So capital B the last problem, the problem of the sinfulness of man. How can a sinful creature approach God and move a holy God by prayer? If God is holy, how may we even approach him? And if he is holy, how may we move him so that he in his own plans and purposes accomplishes something as a result of the means of our prayer? Well, the answer, of course, is simple. You’re theologians by now, I hope and you should immediately reply to me, “Why Dr. Johnson that’s very simple because that brings us to the doctrine of sacrifice, that brings us to the doctrine of mediation. It is by virtue of the coming of Jesus Christ and his penal substitutionary sacrifice for us by which he stands as a representative for us and has born our judgment so that now having believed in Jesus Christ, we stand justified before God and in his sight, we are no longer unholy, we are holy. We are saints. We have been sanctified in Christ Jesus. I’m Saint Lewis. There is Saint Howard back there, Saint Kay [indistinct] and others in the audience.

So we are saints and we stand positionally holy before God. And so we come to him in our mediator. And further, we have a high priest at the right hand of the throne of God. His name is Jesus. He has passed through the heavens into the presence of God and as a result of that, God invites us to draw near with confidence. With confidence, why? Because of what he has done to the throne of grace that we may receive mercy and find grace to help in time of need. He is God’s called and appointed high priest.

And you know, I never get over one thing in the 4th verse of the 5th chapter of this Book of Hebrews, “And no one thinks the honor to himself, but receives it when he is called by God even as Aaron was so Christ also did not glorify himself so as to become a high priest.” And did you notice? It says “no one takes the honor to himself.” It is an honor to be a high priest. It was an honor for Aaron to be the high priest of Israel. It was an honor for Eleazar to be the high priest, and my dear Christian friend, Jesus Christ regards it as an honor to be our high priest. Isn’t that amazing? Isn’t that amazing that he would think it’s an honor to serve as my high priest? And so it is by virtue of the mediation of the priest who has offered the sacrifice, the penal substitutionary sacrifice. He is our representative. He is now at the right hand of the Father and he ministers the benefits of that once and for all sacrifice and he invites us to exercise our right and privilege and he takes a great deal of joy in it because it’s an honor for him to serve us.

Now we do not say that all the problems are solved, but prayer certainly seems reasonable. We’re often called upon to believe what transcends reason but we’re never expected to believe that which can be shown to be contrary to reason. The disciples came once to Jesus and said “Lord, teach us to pray.” I commented in our first study that they never said, “Teach us to preach.” They said, “Teach us to pray.”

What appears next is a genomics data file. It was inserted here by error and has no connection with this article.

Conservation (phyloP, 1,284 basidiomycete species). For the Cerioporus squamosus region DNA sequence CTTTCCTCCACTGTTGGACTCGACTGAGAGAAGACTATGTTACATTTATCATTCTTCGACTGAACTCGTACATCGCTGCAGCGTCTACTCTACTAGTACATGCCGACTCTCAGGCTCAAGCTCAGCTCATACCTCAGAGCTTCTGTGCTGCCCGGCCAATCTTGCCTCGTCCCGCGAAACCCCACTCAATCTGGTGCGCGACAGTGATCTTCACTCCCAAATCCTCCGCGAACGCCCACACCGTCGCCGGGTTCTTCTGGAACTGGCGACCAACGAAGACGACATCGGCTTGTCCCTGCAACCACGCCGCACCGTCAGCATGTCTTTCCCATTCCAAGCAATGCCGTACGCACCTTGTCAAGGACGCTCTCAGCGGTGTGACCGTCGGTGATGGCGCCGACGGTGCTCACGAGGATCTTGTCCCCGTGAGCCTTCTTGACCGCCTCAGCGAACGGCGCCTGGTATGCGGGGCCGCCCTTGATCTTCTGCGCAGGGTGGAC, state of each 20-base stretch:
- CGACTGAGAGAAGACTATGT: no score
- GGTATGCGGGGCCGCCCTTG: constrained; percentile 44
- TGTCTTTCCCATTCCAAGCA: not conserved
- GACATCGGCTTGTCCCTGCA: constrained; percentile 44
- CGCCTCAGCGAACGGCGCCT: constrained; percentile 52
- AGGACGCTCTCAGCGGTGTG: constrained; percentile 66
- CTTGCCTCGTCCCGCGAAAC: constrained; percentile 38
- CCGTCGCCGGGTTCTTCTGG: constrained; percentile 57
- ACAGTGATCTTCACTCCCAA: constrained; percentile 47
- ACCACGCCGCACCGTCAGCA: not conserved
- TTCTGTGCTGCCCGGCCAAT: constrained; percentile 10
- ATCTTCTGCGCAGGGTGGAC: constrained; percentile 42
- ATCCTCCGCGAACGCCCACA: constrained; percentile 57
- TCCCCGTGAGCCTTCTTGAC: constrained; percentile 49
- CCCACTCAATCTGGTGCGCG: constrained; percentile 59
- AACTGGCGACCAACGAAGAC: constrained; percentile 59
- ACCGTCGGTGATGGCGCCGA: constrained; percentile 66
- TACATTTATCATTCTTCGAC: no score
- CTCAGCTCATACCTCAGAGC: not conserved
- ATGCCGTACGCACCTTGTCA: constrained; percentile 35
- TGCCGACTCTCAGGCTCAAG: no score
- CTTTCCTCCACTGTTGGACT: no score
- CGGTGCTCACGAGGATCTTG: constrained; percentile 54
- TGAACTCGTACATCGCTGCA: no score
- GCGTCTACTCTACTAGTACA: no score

It is probable that a great deal more is accomplished by praying than by preaching. Though we cannot say a great deal more is accomplished by prayer than the gospel accomplishes. Teach us to pray; intercourse with an ideal companion. What is more wonderful than to pray? It is the secret of life. It’s the secret of power. It’s the secret of fruitfulness. Teach. It is hard and difficult. It is not easy. Teach us to pray. This is like learning theology. It’s like learning a deep subject. Teach us to pray. You don’t learn it overnight. Lord, teach us to pray. None can teach like him and I think we ought to close on that pronoun. Lord, teach “us” to pray. Why don’t you go home tonight and make that your partition by the side of your bed? Lord, teach me to pray.

Next Tuesday night and the following Tuesday night, I will not be able to be here. I am going to Birmingham to give a commencement address, and we’re leaving Wednesday morning of next week and so it’s going to be necessary for me to miss next Tuesday night. And then I’m not coming back until the following Tuesday and I’m just afraid I might not going to get back in time because I’ll be driving from Nashville that day. And so, if you don’t mind, I’m going to miss the next two Tuesday nights but don’t miss the next study because that one is, “Does God Really Answer Prayer” or “The Problem of Unanswered Prayer.” Now, that is a great problem, and I hope that you’ll be here and perhaps it will answer some of the problems that no doubt we all have about answers to prayer. Let’s close with a word of prayer.

[Prayer] Father, we are grateful to Thee for the privilege of the study of the word. Go with us as we part. For Jesus’ sake. Amen.

Posted in: Jeremiah, Prayer